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The Expression of Futurity in the Urban Speech of Seville
The ,r.3ainina.3r of the contCe -ipor.r, Spanish 13na ,u.3. ujorl.id jie includes S. er.31 conscruCtionS [hat. e'. .re
future time. There exists a morphologic future tense, but this form is not favored in daily use in many
dialects (Moreno de Alba 1977). Other forms often used to express futurity are the simple present and
periphrastic future. Spanish-speaking people also utilize adverbial phrases to demonstrate futurity, though not
always with a syntactically future verb. The presence of each of these constructions in speech is well-
documented, but distinctions between them are not, particularly in Andalusian Spanish.
There have been several studies on the expression of futurity, mainly in American Spanish, with different results.
The most extensive study was carried out by Silva Corvalin and Terrell (1989) in four Caribbean countries: Chile,
the Dominican Republic, Puerto Rico and Venezuela. They established that the form preferred in these dialects is
the periphrastic future and that the use of the morphologic future for the modal, or probabilistic, sense
varies between 18% in Puerto Rico (formal register) and 88% in the Dominican Republic.
Gutidrrez (1995) studied the occurrences of various expressions of the future among bilinguals in four cities of
the United States. Considering that the minority status of Spanish in the United States accelerates changes
that remain latent in dialects with majority status, Gutidrrez compared his North American data with those of
two Mexican cities. He documented a reduced use of the morphologic future to talk about future events
among bilingual speakers, who preferred this tense for modal uses. Gutidrrez's data also suggest that speech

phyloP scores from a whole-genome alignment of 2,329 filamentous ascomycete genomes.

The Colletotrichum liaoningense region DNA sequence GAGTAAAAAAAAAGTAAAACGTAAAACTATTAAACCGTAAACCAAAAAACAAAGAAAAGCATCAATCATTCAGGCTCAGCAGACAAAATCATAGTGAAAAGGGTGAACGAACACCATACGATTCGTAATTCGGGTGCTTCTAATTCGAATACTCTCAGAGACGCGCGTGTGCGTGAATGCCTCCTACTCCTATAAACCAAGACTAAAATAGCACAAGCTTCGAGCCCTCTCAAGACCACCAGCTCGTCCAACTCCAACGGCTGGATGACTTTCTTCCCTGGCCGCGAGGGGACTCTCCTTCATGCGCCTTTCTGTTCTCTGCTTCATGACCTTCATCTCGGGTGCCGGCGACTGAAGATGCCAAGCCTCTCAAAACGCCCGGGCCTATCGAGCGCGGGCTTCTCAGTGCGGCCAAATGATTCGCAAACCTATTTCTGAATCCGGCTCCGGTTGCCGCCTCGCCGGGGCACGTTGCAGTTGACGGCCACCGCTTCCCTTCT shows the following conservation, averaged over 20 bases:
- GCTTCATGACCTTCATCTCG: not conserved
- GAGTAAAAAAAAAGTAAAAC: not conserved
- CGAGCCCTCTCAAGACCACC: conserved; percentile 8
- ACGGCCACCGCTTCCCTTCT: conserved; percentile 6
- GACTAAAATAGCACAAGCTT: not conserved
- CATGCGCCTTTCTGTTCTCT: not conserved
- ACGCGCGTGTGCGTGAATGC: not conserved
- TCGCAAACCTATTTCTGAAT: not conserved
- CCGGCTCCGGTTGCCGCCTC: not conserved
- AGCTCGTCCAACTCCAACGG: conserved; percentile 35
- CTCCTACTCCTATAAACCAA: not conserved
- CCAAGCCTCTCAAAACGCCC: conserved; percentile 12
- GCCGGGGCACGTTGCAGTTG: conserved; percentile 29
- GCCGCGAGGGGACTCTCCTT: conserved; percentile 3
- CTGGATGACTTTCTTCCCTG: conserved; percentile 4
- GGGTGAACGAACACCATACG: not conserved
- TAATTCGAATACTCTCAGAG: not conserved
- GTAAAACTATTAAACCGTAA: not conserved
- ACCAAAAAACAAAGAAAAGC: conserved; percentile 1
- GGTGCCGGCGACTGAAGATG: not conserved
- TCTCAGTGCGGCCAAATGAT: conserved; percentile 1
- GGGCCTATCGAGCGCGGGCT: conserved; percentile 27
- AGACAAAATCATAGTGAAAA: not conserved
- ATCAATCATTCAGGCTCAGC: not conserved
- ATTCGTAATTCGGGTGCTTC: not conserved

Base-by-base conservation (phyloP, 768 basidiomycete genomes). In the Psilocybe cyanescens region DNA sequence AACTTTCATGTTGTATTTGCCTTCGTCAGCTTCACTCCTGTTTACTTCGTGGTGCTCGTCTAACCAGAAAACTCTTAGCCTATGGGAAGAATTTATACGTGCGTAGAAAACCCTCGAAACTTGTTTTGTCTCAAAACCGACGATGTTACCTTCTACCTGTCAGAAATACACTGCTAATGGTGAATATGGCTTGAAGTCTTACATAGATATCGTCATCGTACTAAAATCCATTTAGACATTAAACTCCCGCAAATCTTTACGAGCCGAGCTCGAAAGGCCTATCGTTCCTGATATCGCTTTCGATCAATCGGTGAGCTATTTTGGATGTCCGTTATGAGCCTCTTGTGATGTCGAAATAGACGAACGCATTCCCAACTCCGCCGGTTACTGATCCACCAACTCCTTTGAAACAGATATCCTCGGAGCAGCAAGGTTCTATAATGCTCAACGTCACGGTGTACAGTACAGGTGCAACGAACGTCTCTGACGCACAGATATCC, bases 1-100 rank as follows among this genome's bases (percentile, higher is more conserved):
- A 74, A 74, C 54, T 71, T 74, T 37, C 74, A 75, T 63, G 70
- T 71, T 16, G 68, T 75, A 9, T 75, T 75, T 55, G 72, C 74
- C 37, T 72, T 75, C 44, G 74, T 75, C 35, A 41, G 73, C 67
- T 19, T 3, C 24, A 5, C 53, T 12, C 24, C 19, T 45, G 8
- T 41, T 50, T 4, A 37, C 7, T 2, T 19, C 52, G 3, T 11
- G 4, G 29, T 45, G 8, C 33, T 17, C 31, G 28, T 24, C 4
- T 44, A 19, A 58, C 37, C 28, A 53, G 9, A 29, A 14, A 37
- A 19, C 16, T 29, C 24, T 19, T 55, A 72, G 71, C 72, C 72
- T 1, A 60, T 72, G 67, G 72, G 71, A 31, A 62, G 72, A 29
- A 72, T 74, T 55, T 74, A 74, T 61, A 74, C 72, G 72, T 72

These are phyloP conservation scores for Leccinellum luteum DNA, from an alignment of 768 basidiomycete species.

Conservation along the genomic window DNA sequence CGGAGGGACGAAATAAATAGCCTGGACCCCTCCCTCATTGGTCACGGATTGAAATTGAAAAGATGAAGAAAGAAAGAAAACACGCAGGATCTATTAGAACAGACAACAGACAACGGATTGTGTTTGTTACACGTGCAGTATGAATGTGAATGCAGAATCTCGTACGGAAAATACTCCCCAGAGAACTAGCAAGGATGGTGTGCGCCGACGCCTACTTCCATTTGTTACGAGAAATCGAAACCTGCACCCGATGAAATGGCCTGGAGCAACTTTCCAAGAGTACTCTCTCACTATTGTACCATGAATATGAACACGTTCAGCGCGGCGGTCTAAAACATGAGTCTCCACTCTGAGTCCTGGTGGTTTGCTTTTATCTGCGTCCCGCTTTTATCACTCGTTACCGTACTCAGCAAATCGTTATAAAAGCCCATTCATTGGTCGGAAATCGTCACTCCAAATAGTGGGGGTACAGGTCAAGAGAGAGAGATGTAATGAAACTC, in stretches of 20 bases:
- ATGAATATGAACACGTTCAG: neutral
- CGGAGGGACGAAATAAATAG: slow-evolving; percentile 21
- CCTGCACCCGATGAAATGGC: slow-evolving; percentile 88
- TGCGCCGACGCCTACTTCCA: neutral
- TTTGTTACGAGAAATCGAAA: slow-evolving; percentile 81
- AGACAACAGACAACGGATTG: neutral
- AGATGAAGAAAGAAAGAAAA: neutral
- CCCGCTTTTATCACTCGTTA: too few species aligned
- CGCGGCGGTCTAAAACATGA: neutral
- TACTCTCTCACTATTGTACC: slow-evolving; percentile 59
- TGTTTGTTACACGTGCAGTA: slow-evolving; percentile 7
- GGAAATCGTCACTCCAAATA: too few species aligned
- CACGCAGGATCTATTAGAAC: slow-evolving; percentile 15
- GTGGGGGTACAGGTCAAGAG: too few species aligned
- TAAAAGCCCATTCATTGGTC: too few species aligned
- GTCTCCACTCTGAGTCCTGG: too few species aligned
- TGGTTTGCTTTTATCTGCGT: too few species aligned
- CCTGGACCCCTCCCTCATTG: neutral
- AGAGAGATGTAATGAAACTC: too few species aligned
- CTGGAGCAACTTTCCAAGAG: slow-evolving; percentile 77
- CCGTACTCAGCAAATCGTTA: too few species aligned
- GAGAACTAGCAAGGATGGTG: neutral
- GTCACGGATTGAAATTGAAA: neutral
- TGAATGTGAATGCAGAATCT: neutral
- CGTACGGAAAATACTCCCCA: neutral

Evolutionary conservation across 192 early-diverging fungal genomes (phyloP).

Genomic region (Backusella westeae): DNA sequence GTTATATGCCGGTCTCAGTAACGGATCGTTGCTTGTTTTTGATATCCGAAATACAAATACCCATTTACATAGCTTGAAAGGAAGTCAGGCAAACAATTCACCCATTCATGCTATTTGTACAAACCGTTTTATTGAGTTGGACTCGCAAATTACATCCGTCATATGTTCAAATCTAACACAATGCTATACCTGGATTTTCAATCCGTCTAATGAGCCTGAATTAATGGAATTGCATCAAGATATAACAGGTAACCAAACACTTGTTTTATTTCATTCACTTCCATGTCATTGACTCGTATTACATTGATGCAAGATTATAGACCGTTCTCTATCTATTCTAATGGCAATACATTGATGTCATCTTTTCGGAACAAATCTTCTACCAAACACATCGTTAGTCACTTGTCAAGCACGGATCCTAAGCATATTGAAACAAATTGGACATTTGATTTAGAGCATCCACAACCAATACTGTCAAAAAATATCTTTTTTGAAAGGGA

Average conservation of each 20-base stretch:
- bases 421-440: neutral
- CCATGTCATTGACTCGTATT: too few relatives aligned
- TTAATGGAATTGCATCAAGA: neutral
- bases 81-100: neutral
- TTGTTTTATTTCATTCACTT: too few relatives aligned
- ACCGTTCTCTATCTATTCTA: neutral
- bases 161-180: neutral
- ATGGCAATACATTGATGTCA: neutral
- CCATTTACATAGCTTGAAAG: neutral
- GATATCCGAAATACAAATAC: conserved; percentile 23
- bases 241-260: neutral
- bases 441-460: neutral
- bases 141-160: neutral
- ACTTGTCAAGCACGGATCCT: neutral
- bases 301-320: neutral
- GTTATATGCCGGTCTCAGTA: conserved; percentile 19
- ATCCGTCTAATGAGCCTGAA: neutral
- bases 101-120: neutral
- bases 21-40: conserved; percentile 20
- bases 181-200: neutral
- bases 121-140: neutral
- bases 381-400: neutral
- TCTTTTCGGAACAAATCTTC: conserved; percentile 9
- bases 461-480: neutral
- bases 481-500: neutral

register has to do with the selected form of expression, as is noted above in the reference to Puerto Rican speech.
A variety of expressions of futurity exists in the Sevillian dialect, as in others, and it is probable that
selection between them is influenced as much by discursive context as by social variables. The forms analyzed
are the morphologic future,
Pero tendra que introducirse en un ambiente [C2H1] ,
the periphrastic future,
No, no lo va a poder pasar muy bien [M1V4],
the present tense indicative,
Sabe ella lo que es trabajar fuera y lo que es venir cansado [C1H2],
and the present tense subjunctive
Luego, en cuanto que termine los studios, precisamente este afo... [C1V2].
It is also possible that different constructions are correlated to particular pragmatic motivations, such as proximity.
I investigate how sex, age and class influence the selection of the form of future expression and what effects
the pragmatic notion of proximity has on this process in the dialect of Seville.
To determine the usage patterns of the various expressions of futurity in Sevillian Spanish, I examined the speech
of forty-eight people interviewed in the SociolingQistica andaluza: Encuestas del habla urbana de Sevilla series,
edited by Vidal Lamiquiz and published by the University of Seville in three volumes. Each volume includes
twenty-four native Sevillian speakers. These speakers are evenly distributed among three generations and
both sexes. One socioeconomic group comprises each volume, and I analyzed the speech of the upper- and
With all the instances of future expression in these interviews gathered, the analyzed linguistic variable will be
the verbal form chosen by the speaker. I analyze the variable in terms of linguistic context, primarily the proximity
of the future event to the speech act and the presence of future-time adverbials. I also analyze the
expressions according to the age, class and sex of the speaker.
Overall, the data indicate that in Sevillian speech, the morphologic future tense (n=161) tends to be used mostly
to express probability (63%):
No se si sera por culpa del alumno o quizas por nosotros mismos en algunos casos [C3H3].
This usage occurs across both sexes and classes and in all three age groups. The tendency to favor the modal use
of the synthetic future tense is more pronounced in the middle class (71%) than it is among all speakers, but